Metachromatic Leukodystrophies Quiz

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Learn more about Metachromatic leukodystrophies

Content updated on Sep 20, 2022

What is metachromatic leukodystrophies?

Metachromatic leukodystrophy (MLD) or sulfatide lipidosis is a rare genetic disease that causes progressive destruction of the nervous system and causes fatty substances (lipids) to build up in cells, particularly in the brain, spinal cord and nerves. This buildup due to deficiency of an enzyme called sulfatides which helps break down lipids.

Symptoms of metachromatic leukodystrophies

  • Unable to move both arms

  • Difficulty in walking

  • Unable to move both legs

  • Stiff, rigid muscles causing difficulty bending joints

  • Weakness in arms or legs

  • Child is developing slower than his or her peers

Questions your doctor may ask to check for metachromatic leukodystrophies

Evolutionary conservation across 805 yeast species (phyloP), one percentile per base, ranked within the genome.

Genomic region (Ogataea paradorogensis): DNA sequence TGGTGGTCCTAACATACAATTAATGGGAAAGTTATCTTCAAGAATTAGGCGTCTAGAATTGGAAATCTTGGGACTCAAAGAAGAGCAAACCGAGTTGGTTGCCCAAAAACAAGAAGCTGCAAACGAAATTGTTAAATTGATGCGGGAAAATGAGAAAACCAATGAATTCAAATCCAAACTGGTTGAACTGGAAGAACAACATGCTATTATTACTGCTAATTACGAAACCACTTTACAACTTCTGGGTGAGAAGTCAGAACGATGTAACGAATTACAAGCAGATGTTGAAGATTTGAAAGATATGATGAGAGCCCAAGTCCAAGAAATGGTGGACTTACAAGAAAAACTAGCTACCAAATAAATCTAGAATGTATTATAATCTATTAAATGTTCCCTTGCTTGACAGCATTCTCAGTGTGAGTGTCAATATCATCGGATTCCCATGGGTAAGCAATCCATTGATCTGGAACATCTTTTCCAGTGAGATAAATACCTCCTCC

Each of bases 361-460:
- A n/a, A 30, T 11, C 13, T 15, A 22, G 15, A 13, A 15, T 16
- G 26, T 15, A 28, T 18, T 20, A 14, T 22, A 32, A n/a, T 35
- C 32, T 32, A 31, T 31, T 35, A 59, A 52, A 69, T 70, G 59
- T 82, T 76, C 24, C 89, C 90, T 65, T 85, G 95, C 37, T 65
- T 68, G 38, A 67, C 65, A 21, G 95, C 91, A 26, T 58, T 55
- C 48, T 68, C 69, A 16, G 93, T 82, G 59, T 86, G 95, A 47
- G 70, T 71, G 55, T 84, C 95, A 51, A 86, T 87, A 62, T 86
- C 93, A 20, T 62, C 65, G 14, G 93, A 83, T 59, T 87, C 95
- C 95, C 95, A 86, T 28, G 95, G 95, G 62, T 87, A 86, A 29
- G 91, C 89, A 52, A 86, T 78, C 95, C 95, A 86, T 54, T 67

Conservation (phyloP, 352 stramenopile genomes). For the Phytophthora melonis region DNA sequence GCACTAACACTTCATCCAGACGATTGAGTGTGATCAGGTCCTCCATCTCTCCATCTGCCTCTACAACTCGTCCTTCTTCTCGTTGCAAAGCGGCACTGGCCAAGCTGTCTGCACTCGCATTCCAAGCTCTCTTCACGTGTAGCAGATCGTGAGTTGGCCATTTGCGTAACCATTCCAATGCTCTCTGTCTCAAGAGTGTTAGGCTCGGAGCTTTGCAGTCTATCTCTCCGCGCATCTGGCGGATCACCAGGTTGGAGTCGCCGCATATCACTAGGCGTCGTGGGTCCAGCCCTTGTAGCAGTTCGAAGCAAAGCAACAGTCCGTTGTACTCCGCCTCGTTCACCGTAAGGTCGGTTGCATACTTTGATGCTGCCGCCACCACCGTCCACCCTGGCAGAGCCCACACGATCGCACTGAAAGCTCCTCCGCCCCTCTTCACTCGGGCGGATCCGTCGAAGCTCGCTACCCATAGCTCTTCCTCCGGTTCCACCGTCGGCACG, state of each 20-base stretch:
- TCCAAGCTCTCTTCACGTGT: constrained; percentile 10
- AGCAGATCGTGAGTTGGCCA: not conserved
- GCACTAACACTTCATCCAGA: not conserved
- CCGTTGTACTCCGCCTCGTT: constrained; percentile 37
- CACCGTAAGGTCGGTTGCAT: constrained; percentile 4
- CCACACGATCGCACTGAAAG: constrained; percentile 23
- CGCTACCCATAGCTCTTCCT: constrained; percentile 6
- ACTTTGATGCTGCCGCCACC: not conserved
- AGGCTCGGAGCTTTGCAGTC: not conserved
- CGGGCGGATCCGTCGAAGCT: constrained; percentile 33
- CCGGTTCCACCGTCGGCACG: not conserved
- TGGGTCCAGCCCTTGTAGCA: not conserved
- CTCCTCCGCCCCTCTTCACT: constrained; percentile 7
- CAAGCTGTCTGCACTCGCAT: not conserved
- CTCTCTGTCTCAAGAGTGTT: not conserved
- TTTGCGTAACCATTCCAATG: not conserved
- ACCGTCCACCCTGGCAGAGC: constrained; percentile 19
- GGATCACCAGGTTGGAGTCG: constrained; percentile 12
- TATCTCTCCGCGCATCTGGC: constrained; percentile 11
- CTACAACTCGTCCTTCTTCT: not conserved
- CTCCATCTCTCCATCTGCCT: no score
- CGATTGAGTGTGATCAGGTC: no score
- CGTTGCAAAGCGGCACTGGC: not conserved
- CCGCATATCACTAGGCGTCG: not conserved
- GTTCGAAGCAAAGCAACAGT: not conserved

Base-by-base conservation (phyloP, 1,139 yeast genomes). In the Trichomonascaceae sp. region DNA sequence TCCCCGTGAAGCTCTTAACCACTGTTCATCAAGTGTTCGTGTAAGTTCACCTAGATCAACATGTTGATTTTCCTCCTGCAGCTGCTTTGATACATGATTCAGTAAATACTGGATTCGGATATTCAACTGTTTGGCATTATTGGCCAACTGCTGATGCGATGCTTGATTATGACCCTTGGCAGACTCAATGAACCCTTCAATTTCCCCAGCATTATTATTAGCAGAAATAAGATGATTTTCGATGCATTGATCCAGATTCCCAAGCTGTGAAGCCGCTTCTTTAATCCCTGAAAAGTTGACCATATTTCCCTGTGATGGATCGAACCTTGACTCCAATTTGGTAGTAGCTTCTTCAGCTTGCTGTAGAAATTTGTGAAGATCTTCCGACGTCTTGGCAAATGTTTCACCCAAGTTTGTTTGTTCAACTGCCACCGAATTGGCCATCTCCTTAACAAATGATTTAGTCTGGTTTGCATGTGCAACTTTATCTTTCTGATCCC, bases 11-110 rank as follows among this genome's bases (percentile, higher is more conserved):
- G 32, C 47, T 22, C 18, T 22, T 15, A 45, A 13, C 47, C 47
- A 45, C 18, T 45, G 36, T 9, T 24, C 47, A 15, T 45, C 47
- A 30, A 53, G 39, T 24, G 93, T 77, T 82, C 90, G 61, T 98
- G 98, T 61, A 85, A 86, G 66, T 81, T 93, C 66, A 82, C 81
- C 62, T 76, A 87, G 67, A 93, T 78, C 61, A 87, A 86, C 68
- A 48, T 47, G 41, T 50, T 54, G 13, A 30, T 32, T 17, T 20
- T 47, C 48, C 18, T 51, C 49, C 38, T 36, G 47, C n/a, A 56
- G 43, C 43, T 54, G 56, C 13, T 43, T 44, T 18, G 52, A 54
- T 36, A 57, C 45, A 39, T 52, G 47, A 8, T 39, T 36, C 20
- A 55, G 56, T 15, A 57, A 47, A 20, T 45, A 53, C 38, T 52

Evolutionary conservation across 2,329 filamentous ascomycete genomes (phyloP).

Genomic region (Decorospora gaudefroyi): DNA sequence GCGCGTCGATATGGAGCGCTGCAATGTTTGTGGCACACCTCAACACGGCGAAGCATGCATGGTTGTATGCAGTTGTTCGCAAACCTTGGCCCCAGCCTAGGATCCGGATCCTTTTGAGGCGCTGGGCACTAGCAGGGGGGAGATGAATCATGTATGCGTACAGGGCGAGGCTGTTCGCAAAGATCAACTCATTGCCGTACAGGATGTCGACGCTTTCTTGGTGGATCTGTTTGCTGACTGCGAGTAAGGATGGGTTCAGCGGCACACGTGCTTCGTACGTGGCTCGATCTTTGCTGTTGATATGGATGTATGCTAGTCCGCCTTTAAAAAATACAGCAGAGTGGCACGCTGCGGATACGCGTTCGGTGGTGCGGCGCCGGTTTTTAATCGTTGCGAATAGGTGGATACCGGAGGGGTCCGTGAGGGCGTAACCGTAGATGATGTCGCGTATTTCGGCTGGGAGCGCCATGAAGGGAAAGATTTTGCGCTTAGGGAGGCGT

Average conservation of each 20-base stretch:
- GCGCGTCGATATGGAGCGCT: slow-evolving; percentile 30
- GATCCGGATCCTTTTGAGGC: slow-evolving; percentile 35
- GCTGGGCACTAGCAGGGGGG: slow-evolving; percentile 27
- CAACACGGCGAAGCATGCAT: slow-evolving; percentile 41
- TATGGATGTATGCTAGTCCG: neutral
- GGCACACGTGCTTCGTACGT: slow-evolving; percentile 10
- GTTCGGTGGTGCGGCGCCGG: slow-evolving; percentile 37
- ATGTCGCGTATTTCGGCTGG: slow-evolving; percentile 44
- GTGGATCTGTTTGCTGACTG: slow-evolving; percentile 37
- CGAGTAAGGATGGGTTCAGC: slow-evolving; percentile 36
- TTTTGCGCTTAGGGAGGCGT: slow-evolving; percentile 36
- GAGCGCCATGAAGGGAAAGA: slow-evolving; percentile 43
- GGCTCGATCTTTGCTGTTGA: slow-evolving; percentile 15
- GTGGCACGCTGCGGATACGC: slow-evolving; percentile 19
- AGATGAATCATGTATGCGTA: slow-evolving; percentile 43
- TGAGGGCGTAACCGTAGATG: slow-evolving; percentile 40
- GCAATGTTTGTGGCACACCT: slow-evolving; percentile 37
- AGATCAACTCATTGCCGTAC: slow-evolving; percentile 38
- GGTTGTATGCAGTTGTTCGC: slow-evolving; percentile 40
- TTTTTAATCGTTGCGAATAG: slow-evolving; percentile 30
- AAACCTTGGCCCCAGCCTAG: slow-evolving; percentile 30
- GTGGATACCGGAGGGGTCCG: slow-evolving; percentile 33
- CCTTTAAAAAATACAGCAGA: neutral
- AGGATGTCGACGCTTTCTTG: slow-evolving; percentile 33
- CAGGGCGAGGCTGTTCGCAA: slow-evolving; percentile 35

Your doctor may ask these questions to diagnose metachromatic leukodystrophies

  • Are you unable to move both arms?

  • Do you have any difficulty walking?

  • Are you unable to move both legs?

  • Do you have stiff muscle and/or joints that are not flexible even with assistance?

  • Do you feel any weakness in your arms or legs?

Treatment for metachromatic leukodystrophies

No curative treatment is currently available for MLD. Treatment involves preventing nerve damage and slowing progression of the disease. Stem cell or bone marrow transplant may help slow down disease progression in some patients.

View the symptoms of Metachromatic leukodystrophies

References

  • Farooqui AA, Horrocks LA. Biochemical aspects of globoid and metachromatic leukodystrophies. Neurochem Pathol. 1984 Fall;2(3):189-218. doi: 10.1007/BF02834352. PMID: 6152665.

    https://link.springer.com/article/10.1007/BF02834352

Reviewed By:

Shohei Harase

Shohei Harase, MD (Neurology)

From our team of 50+ doctors

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